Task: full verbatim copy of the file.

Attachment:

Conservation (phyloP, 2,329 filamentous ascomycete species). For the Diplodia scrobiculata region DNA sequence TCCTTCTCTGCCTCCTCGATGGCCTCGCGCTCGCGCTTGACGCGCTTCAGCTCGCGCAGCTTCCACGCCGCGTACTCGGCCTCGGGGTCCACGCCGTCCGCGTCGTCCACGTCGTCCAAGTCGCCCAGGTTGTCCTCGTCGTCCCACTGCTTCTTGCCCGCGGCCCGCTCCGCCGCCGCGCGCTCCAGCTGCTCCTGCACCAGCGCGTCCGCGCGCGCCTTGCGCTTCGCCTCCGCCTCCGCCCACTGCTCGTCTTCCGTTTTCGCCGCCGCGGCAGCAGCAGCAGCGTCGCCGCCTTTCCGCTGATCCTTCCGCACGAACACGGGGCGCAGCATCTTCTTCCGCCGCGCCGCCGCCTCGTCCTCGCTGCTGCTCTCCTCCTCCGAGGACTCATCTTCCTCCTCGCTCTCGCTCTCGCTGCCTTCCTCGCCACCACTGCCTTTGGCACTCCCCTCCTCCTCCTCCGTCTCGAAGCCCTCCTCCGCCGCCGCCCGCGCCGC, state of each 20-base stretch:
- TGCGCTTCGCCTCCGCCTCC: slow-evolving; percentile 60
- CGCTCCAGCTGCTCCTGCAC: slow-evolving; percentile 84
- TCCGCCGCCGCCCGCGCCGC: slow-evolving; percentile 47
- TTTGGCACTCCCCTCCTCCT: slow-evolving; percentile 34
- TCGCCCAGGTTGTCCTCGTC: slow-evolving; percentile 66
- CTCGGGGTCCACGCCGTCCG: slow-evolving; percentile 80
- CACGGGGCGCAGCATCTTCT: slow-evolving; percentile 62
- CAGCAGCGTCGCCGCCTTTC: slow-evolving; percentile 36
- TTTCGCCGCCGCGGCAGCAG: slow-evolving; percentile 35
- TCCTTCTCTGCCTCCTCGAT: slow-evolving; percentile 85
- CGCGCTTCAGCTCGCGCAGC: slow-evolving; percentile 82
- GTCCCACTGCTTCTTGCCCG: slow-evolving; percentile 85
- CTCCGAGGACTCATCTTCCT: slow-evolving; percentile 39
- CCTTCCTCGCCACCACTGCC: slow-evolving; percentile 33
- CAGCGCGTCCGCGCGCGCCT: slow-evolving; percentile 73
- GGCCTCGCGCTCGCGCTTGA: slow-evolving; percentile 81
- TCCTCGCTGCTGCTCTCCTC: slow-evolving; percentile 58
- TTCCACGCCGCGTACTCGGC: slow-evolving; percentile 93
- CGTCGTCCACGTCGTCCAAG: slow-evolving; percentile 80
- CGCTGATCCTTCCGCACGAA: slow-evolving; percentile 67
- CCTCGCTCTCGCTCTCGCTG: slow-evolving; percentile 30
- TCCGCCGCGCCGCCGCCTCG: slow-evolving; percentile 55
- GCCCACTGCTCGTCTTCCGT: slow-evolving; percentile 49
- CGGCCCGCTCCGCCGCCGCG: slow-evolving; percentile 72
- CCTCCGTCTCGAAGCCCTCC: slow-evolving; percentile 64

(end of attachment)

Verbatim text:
Conservation (phyloP, 2,329 filamentous ascomycete species). For the Diplodia scrobiculata region DNA sequence TCCTTCTCTGCCTCCTCGATGGCCTCGCGCTCGCGCTTGACGCGCTTCAGCTCGCGCAGCTTCCACGCCGCGTACTCGGCCTCGGGGTCCACGCCGTCCGCGTCGTCCACGTCGTCCAAGTCGCCCAGGTTGTCCTCGTCGTCCCACTGCTTCTTGCCCGCGGCCCGCTCCGCCGCCGCGCGCTCCAGCTGCTCCTGCACCAGCGCGTCCGCGCGCGCCTTGCGCTTCGCCTCCGCCTCCGCCCACTGCTCGTCTTCCGTTTTCGCCGCCGCGGCAGCAGCAGCAGCGTCGCCGCCTTTCCGCTGATCCTTCCGCACGAACACGGGGCGCAGCATCTTCTTCCGCCGCGCCGCCGCCTCGTCCTCGCTGCTGCTCTCCTCCTCCGAGGACTCATCTTCCTCCTCGCTCTCGCTCTCGCTGCCTTCCTCGCCACCACTGCCTTTGGCACTCCCCTCCTCCTCCTCCGTCTCGAAGCCCTCCTCCGCCGCCGCCCGCGCCGC, state of each 20-base stretch:
- TGCGCTTCGCCTCCGCCTCC: slow-evolving; percentile 60
- CGCTCCAGCTGCTCCTGCAC: slow-evolving; percentile 84
- TCCGCCGCCGCCCGCGCCGC: slow-evolving; percentile 47
- TTTGGCACTCCCCTCCTCCT: slow-evolving; percentile 34
- TCGCCCAGGTTGTCCTCGTC: slow-evolving; percentile 66
- CTCGGGGTCCACGCCGTCCG: slow-evolving; percentile 80
- CACGGGGCGCAGCATCTTCT: slow-evolving; percentile 62
- CAGCAGCGTCGCCGCCTTTC: slow-evolving; percentile 36
- TTTCGCCGCCGCGGCAGCAG: slow-evolving; percentile 35
- TCCTTCTCTGCCTCCTCGAT: slow-evolving; percentile 85
- CGCGCTTCAGCTCGCGCAGC: slow-evolving; percentile 82
- GTCCCACTGCTTCTTGCCCG: slow-evolving; percentile 85
- CTCCGAGGACTCATCTTCCT: slow-evolving; percentile 39
- CCTTCCTCGCCACCACTGCC: slow-evolving; percentile 33
- CAGCGCGTCCGCGCGCGCCT: slow-evolving; percentile 73
- GGCCTCGCGCTCGCGCTTGA: slow-evolving; percentile 81
- TCCTCGCTGCTGCTCTCCTC: slow-evolving; percentile 58
- TTCCACGCCGCGTACTCGGC: slow-evolving; percentile 93
- CGTCGTCCACGTCGTCCAAG: slow-evolving; percentile 80
- CGCTGATCCTTCCGCACGAA: slow-evolving; percentile 67
- CCTCGCTCTCGCTCTCGCTG: slow-evolving; percentile 30
- TCCGCCGCGCCGCCGCCTCG: slow-evolving; percentile 55
- GCCCACTGCTCGTCTTCCGT: slow-evolving; percentile 49
- CGGCCCGCTCCGCCGCCGCG: slow-evolving; percentile 72
- CCTCCGTCTCGAAGCCCTCC: slow-evolving; percentile 64